In 2004 L’Equipe reported 63 tests between 1999 and 2004. This figure has never been questioned, and L’Equipe is highly respected, but the figure we use for that period is more than 40 tests higher, based on the “possibility of being tested.” We know that there was very little testing in the American domestic scene in the early part of the 1990’s, but we have credited Lance with a test for every win and indeed every podium spot during this time. We do know that for his comeback, Lance promised the biggest in-house anti-doping testing protocol the sport had ever seen, hiring Don Catlin to mastermind the procedure. Catlin took one sample from Lance before the program was shelved.
The final total we came up with was 236, not 300, nor 400, nor 500. This figure was drawn up by a number of people with in-depth experience of the racing scene. In truth, the likelihood that 236 is the correct number is about 1%, if that, but what we can be sure of with 99% accuracy is that 236 is the absolute maximum. Once you look further into that 236 – and let’s say we reduce it by 42 to fall in line with the L’Equipe results – we find ourselves with 194. We then look at the bio-passport tests. These are tests taken on blood samples that are generally not tested for PEDs, instead they are just used to get markers for red blood cells, plasma, and reticulocytes, and over a period of time can show up blood transfusions or manipulation.
It was in 2010 that Lance’s passport figures were published in the interests of transparency before disappearing again within hours after it was noticed by many observers that they bore all the characteristics of blood doping. And it is these Bio-Passport anomalies, or non-analytical positives, that form part of the USADA case against Lance. Of the 50 Bio-Passport controls, only around 10 were actually tested for EPO, so we are now down to around 154 tests that have been actually tested for PEDs.
If we look further, we can go into testing for EPO. EPO, or Erythropoietin, has been around in sports since the mid-nineties. It was, in fact, the drug that Lance credited with saving his life during his cancer treatment. In a rather ironic twist, one of the best known manufactures of EPO is Amgen, who produce EPOgen, and one of their early investors was the Montgomery Securities Group (Later Thom Weisel Partners), owned by Thom Weisel who as well as giving Lance his first chance in cycling at the Montgomery Subaru team, then went on to be one of the main shareholders behind Tailwind, the company that owned the US Postal Cycling team. Amgen to this day rather strangely continue to sponsor a major American cycling race, the Amgen Tour of California. We know that there was no test for EPO, the sport’s most commonly used PED prior to 2001, so already we know that of our remaining 154 tests a further 82 would not have been tested for EPO. We know of a further 19 samples between 2001 and 2005 that were not tested for EPO, bringing us to the result that Lance Armstrong – widely accused since 2001 of using EPO, including defending himself in court cases – has been tested for it as few as 53 times across his career.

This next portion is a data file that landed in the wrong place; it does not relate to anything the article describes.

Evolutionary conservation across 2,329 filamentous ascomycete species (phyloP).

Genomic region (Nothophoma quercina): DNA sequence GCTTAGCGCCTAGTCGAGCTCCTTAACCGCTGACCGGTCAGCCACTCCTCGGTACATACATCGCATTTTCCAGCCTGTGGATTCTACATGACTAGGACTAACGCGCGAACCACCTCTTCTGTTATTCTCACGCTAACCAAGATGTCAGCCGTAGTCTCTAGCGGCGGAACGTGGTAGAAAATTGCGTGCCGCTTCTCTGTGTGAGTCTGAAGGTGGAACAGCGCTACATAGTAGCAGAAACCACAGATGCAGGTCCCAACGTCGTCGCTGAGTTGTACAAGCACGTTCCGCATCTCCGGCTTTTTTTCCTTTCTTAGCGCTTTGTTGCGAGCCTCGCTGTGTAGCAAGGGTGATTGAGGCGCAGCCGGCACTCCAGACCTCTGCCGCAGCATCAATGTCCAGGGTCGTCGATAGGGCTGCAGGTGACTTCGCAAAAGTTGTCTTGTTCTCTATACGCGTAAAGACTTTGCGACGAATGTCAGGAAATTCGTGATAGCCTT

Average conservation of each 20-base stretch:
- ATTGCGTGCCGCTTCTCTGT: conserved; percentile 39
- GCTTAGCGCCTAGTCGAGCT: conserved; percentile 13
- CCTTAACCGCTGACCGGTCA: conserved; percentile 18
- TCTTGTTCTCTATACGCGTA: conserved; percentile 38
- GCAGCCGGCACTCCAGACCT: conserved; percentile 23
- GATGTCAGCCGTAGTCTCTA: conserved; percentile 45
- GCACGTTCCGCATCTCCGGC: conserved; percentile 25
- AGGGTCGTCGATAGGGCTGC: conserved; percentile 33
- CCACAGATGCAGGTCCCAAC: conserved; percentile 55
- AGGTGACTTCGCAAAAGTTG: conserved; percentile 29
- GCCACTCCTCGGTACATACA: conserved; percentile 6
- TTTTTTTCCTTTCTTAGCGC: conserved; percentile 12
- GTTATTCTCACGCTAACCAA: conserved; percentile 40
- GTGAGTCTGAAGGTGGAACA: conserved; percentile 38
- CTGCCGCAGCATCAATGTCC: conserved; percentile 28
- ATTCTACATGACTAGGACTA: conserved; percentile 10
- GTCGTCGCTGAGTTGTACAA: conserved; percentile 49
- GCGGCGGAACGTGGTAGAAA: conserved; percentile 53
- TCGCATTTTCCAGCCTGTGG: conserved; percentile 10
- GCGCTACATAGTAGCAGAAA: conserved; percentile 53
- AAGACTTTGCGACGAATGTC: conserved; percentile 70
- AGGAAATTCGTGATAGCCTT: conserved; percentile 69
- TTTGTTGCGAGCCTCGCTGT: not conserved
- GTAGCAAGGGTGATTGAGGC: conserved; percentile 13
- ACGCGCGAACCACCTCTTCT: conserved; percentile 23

People say, 200, 500 it’s a difference, but it’s still a lot of tests. It is, or is it? When we consider the true amount is probably under 200, is it a lot of tests for a guy who had a twenty-year career, who won 7 tour de France titles, who won 22 stages of the Tour de France, who spent 83 days in the yellow jersey?
In July Travis Tygart wrote:
USADA has requested that Armstrong’s counsel provide USADA the factual basis for this claim (of 500-600 tests) and Armstrong’s counsel has, to date, refused”
Lance never replied to the publication of our results, never questioned them, never commented on them – and supporters such as Phil Liggett continue to peddle the 500 myth – which was disappointing. A short while previously, I had published another article on Cyclismas looking at his various business connections. How the owner of his team, the guy who started him on the road to being a professional, gradually took over US Cycling, bought shares in Amgen (the manufacturers of the EPOgen brand of EPO), and installed friends and colleagues in positions of power all over cycling. A huge sprawling flowchart that traced its sources back as far as early articles by Bill Gifford in 2006, and recently to writings by my colleagues at Cyclismas in 2011. Work borne out of five years of research by many, followed up by many man-hours of research and presentation by myself.
The following day after my flowchart came out Doug Ullman, CEO of Livestrong, and Lance both tweeted a simple response. A single sheet of paper with two yellow boxes. In the bottom box, the Livestrong logo, a line to the top box and the words “28 million cancer survivors we serve.”
At first I was flattered, then a little dumbfounded thinking, “Is that the best you can do? Hours of man hours or work spent bringing to the public in a readable, understandable format for the first time the sheer scale of your complete and utter corruption of US cycling, from medical companies, to the national governing body, to race organisers, to component manufactures, journalists and commentators, energy drink companies, sports companies, public strategy companies, gold mines, private jets and all you can come back with is the number TWENTY EIGHT?”
And then I sat back, and thought, whatever you think of the guy, whatever your opinions of him, you have to doff your cap to him, and admire his ability to make a single unquantifiable number so incredibly powerful.
The UCI have confirmed that Lance was tested by them some 215 times over his career, add to that the number of tests done by USADA that were not done on behalf of the UCI and you have a figure of 233. Just three different from our estimations.